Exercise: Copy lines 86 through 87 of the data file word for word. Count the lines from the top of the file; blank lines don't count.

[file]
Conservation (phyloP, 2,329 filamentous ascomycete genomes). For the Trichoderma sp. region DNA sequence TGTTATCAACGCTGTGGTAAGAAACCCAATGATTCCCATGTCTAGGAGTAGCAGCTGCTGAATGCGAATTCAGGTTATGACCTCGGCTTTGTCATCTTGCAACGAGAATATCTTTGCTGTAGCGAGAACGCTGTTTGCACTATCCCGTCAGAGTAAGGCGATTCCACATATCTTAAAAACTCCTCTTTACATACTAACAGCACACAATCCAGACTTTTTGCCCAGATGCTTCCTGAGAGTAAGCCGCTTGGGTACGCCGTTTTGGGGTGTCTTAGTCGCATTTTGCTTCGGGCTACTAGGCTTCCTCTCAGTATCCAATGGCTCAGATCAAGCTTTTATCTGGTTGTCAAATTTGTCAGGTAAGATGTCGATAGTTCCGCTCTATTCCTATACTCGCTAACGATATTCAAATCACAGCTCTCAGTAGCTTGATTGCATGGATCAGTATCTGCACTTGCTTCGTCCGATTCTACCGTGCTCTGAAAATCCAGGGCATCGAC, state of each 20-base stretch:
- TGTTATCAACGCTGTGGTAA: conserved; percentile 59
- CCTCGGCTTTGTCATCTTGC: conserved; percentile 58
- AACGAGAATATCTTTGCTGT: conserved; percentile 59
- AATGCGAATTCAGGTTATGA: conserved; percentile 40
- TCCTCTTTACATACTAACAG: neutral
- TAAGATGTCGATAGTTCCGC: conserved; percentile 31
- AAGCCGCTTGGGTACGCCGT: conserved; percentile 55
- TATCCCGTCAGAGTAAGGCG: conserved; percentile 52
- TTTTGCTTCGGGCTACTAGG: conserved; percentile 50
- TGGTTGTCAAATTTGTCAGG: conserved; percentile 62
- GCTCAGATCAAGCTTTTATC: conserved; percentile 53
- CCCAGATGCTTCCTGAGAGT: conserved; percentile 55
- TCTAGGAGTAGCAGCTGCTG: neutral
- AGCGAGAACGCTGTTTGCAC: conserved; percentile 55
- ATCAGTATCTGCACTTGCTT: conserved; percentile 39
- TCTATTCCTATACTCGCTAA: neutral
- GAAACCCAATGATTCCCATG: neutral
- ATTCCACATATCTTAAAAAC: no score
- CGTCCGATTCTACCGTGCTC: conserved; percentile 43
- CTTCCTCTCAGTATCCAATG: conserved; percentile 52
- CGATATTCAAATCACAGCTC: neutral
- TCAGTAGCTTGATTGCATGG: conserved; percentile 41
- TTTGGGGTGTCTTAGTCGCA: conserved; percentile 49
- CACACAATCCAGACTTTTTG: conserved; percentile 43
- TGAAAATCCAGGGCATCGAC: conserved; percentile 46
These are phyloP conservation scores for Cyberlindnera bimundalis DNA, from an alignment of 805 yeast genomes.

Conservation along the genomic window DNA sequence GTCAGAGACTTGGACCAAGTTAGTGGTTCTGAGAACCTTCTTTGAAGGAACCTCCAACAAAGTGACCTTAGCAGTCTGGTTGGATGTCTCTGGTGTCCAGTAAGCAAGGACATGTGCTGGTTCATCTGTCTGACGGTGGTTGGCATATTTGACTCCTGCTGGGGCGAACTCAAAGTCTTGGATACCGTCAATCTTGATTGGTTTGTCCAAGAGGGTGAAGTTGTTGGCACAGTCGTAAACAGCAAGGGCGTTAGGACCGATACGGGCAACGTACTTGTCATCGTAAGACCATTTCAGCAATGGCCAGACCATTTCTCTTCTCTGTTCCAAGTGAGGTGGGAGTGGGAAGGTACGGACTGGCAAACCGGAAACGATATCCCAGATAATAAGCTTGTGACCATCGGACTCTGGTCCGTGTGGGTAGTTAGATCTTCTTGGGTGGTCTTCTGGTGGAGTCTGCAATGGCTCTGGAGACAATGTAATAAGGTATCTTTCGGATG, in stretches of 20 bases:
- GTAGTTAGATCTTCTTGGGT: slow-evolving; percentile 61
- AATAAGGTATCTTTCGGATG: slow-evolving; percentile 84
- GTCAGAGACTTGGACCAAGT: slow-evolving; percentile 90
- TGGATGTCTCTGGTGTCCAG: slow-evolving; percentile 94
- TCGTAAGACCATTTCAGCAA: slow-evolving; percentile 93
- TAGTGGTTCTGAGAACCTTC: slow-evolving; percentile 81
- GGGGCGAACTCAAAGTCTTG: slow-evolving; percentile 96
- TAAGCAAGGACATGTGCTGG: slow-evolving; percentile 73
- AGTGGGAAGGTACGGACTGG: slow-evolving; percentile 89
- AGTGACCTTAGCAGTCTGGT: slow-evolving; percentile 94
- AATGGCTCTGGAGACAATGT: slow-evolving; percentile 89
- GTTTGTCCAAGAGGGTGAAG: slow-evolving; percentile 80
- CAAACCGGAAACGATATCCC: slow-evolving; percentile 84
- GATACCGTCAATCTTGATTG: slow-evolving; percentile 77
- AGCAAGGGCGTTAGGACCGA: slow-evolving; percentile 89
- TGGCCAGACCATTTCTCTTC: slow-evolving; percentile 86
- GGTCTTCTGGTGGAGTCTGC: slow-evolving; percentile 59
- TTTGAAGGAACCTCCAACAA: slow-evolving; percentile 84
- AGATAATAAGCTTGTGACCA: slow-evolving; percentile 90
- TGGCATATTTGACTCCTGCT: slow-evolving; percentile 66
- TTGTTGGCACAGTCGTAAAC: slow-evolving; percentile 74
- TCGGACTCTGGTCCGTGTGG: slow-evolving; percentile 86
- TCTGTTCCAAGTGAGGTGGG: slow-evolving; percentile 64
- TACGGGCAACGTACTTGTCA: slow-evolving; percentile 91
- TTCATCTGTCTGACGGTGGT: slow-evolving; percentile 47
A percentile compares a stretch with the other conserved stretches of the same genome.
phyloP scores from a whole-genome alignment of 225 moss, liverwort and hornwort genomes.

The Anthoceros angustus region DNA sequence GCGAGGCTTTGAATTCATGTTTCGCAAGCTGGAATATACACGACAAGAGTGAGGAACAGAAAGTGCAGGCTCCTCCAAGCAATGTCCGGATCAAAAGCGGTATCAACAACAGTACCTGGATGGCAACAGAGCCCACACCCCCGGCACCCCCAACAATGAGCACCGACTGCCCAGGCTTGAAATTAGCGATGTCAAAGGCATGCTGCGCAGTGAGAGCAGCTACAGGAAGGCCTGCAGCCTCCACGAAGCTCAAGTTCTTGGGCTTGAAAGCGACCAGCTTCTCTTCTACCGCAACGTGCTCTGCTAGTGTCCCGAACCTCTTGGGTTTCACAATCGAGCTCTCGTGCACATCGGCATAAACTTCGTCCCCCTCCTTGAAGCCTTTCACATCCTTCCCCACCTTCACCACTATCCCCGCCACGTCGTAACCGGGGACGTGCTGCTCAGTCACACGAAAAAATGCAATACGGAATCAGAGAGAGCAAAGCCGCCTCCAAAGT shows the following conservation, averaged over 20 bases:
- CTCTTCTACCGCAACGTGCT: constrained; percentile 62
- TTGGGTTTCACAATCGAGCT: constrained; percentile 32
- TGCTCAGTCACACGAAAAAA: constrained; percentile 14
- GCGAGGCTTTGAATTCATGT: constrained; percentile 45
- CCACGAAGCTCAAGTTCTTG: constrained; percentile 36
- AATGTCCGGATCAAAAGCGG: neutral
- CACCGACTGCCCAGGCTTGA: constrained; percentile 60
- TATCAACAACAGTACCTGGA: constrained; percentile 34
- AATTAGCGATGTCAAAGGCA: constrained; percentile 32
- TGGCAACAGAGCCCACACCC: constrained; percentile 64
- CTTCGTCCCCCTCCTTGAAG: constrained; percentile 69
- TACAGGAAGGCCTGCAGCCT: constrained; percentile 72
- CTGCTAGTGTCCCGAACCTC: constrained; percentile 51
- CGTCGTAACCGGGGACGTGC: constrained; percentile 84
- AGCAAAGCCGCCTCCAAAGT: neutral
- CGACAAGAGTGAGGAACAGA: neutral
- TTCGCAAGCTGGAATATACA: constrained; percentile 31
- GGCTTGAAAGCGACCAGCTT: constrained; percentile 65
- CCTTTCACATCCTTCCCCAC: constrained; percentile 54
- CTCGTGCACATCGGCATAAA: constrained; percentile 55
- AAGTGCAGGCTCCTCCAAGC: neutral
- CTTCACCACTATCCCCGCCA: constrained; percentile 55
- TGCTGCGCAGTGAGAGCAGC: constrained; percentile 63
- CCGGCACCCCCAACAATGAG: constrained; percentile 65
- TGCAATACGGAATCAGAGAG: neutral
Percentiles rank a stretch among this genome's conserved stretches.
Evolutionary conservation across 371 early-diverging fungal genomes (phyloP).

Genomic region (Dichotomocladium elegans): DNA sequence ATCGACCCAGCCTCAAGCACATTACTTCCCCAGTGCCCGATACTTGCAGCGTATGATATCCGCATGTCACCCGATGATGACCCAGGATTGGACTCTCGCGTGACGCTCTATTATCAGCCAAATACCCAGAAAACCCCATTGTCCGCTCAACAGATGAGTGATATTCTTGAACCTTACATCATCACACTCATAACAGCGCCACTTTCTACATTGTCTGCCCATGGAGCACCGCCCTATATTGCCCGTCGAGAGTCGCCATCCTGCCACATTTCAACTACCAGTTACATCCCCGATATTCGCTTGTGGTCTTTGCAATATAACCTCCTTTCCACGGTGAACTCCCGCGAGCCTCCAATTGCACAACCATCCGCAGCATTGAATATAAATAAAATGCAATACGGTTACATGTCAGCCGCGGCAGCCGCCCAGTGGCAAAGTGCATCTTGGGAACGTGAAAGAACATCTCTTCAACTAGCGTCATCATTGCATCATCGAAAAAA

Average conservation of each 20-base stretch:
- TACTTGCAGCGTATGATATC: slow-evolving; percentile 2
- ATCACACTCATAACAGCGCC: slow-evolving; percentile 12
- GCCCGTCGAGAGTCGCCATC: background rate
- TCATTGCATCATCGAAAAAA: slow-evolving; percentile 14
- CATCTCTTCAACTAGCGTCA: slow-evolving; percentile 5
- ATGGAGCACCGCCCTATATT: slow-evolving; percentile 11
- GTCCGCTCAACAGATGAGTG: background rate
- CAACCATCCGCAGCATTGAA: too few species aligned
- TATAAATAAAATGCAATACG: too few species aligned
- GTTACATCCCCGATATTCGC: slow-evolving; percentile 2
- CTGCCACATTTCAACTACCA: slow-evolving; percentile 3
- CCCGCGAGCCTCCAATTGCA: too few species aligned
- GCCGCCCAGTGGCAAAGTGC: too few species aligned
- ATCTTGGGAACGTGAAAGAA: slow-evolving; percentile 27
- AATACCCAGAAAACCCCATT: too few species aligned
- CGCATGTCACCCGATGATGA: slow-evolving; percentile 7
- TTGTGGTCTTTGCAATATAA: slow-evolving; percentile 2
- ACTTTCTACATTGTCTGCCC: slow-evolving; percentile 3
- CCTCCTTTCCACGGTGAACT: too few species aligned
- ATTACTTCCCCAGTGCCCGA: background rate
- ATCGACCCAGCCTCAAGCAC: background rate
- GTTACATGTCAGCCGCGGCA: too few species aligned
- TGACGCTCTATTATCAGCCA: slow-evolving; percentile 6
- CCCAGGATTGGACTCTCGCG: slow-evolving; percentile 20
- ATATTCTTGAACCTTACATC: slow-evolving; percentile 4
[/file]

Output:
- TACTTGCAGCGTATGATATC: slow-evolving; percentile 2
- ATCACACTCATAACAGCGCC: slow-evolving; percentile 12